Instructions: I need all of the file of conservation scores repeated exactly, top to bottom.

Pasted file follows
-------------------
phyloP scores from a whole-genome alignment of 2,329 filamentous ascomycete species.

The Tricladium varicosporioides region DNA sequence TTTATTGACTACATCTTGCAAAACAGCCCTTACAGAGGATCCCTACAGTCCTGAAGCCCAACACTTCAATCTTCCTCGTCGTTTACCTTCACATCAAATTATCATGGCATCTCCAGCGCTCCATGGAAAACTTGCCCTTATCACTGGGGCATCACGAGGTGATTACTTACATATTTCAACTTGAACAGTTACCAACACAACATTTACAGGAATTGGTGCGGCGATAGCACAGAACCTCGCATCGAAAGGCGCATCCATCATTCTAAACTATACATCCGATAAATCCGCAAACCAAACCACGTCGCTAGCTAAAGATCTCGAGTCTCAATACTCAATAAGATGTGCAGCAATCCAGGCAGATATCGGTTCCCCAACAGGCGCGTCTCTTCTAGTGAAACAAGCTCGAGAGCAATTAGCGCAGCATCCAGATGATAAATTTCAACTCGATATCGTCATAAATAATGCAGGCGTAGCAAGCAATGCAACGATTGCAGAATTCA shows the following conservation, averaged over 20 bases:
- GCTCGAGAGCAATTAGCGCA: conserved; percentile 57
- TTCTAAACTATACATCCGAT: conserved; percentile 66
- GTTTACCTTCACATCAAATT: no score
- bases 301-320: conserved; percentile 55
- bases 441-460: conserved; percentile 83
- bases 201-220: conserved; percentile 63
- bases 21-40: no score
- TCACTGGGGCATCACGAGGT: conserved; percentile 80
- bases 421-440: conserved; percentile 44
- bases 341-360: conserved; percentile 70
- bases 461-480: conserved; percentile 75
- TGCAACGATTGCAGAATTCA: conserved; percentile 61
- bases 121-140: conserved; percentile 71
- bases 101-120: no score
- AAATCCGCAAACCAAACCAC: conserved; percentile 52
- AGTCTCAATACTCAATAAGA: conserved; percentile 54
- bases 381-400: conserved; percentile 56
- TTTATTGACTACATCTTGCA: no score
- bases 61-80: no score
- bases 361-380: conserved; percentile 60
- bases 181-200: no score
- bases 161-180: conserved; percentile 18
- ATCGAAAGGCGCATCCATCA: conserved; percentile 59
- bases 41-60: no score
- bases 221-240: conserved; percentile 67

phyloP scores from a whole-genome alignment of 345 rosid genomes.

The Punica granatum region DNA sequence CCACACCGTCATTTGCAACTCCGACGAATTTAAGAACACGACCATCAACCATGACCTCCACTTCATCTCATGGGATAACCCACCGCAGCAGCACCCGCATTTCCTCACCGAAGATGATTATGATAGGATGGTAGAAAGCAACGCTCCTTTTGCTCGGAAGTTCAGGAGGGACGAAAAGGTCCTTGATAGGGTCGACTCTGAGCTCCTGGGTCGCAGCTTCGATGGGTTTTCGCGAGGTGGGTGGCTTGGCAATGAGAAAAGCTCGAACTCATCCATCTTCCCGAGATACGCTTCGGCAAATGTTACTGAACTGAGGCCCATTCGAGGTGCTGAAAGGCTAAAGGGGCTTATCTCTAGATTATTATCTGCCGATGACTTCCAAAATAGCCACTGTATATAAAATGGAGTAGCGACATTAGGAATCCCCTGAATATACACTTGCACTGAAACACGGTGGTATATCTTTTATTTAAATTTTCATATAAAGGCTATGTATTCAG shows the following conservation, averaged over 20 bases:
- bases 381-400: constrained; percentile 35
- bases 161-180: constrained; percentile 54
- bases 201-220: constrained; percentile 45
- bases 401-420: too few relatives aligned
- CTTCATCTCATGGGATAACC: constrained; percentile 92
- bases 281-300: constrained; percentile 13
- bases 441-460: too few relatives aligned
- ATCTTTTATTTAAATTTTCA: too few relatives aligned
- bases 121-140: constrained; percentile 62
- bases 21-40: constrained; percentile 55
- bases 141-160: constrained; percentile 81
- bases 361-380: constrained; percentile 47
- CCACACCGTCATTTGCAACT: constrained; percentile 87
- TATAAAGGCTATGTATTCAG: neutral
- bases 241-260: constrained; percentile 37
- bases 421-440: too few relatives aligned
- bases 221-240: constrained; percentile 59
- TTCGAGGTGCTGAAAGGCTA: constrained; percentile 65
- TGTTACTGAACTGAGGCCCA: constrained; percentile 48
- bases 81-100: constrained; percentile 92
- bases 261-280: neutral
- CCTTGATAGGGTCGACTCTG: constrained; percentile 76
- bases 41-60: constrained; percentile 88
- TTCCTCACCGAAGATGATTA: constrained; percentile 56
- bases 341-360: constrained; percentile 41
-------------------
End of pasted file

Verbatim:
phyloP scores from a whole-genome alignment of 2,329 filamentous ascomycete species.

The Tricladium varicosporioides region DNA sequence TTTATTGACTACATCTTGCAAAACAGCCCTTACAGAGGATCCCTACAGTCCTGAAGCCCAACACTTCAATCTTCCTCGTCGTTTACCTTCACATCAAATTATCATGGCATCTCCAGCGCTCCATGGAAAACTTGCCCTTATCACTGGGGCATCACGAGGTGATTACTTACATATTTCAACTTGAACAGTTACCAACACAACATTTACAGGAATTGGTGCGGCGATAGCACAGAACCTCGCATCGAAAGGCGCATCCATCATTCTAAACTATACATCCGATAAATCCGCAAACCAAACCACGTCGCTAGCTAAAGATCTCGAGTCTCAATACTCAATAAGATGTGCAGCAATCCAGGCAGATATCGGTTCCCCAACAGGCGCGTCTCTTCTAGTGAAACAAGCTCGAGAGCAATTAGCGCAGCATCCAGATGATAAATTTCAACTCGATATCGTCATAAATAATGCAGGCGTAGCAAGCAATGCAACGATTGCAGAATTCA shows the following conservation, averaged over 20 bases:
- GCTCGAGAGCAATTAGCGCA: conserved; percentile 57
- TTCTAAACTATACATCCGAT: conserved; percentile 66
- GTTTACCTTCACATCAAATT: no score
- bases 301-320: conserved; percentile 55
- bases 441-460: conserved; percentile 83
- bases 201-220: conserved; percentile 63
- bases 21-40: no score
- TCACTGGGGCATCACGAGGT: conserved; percentile 80
- bases 421-440: conserved; percentile 44
- bases 341-360: conserved; percentile 70
- bases 461-480: conserved; percentile 75
- TGCAACGATTGCAGAATTCA: conserved; percentile 61
- bases 121-140: conserved; percentile 71
- bases 101-120: no score
- AAATCCGCAAACCAAACCAC: conserved; percentile 52
- AGTCTCAATACTCAATAAGA: conserved; percentile 54
- bases 381-400: conserved; percentile 56
- TTTATTGACTACATCTTGCA: no score
- bases 61-80: no score
- bases 361-380: conserved; percentile 60
- bases 181-200: no score
- bases 161-180: conserved; percentile 18
- ATCGAAAGGCGCATCCATCA: conserved; percentile 59
- bases 41-60: no score
- bases 221-240: conserved; percentile 67

phyloP scores from a whole-genome alignment of 345 rosid genomes.

The Punica granatum region DNA sequence CCACACCGTCATTTGCAACTCCGACGAATTTAAGAACACGACCATCAACCATGACCTCCACTTCATCTCATGGGATAACCCACCGCAGCAGCACCCGCATTTCCTCACCGAAGATGATTATGATAGGATGGTAGAAAGCAACGCTCCTTTTGCTCGGAAGTTCAGGAGGGACGAAAAGGTCCTTGATAGGGTCGACTCTGAGCTCCTGGGTCGCAGCTTCGATGGGTTTTCGCGAGGTGGGTGGCTTGGCAATGAGAAAAGCTCGAACTCATCCATCTTCCCGAGATACGCTTCGGCAAATGTTACTGAACTGAGGCCCATTCGAGGTGCTGAAAGGCTAAAGGGGCTTATCTCTAGATTATTATCTGCCGATGACTTCCAAAATAGCCACTGTATATAAAATGGAGTAGCGACATTAGGAATCCCCTGAATATACACTTGCACTGAAACACGGTGGTATATCTTTTATTTAAATTTTCATATAAAGGCTATGTATTCAG shows the following conservation, averaged over 20 bases:
- bases 381-400: constrained; percentile 35
- bases 161-180: constrained; percentile 54
- bases 201-220: constrained; percentile 45
- bases 401-420: too few relatives aligned
- CTTCATCTCATGGGATAACC: constrained; percentile 92
- bases 281-300: constrained; percentile 13
- bases 441-460: too few relatives aligned
- ATCTTTTATTTAAATTTTCA: too few relatives aligned
- bases 121-140: constrained; percentile 62
- bases 21-40: constrained; percentile 55
- bases 141-160: constrained; percentile 81
- bases 361-380: constrained; percentile 47
- CCACACCGTCATTTGCAACT: constrained; percentile 87
- TATAAAGGCTATGTATTCAG: neutral
- bases 241-260: constrained; percentile 37
- bases 421-440: too few relatives aligned
- bases 221-240: constrained; percentile 59
- TTCGAGGTGCTGAAAGGCTA: constrained; percentile 65
- TGTTACTGAACTGAGGCCCA: constrained; percentile 48
- bases 81-100: constrained; percentile 92
- bases 261-280: neutral
- CCTTGATAGGGTCGACTCTG: constrained; percentile 76
- bases 41-60: constrained; percentile 88
- TTCCTCACCGAAGATGATTA: constrained; percentile 56
- bases 341-360: constrained; percentile 41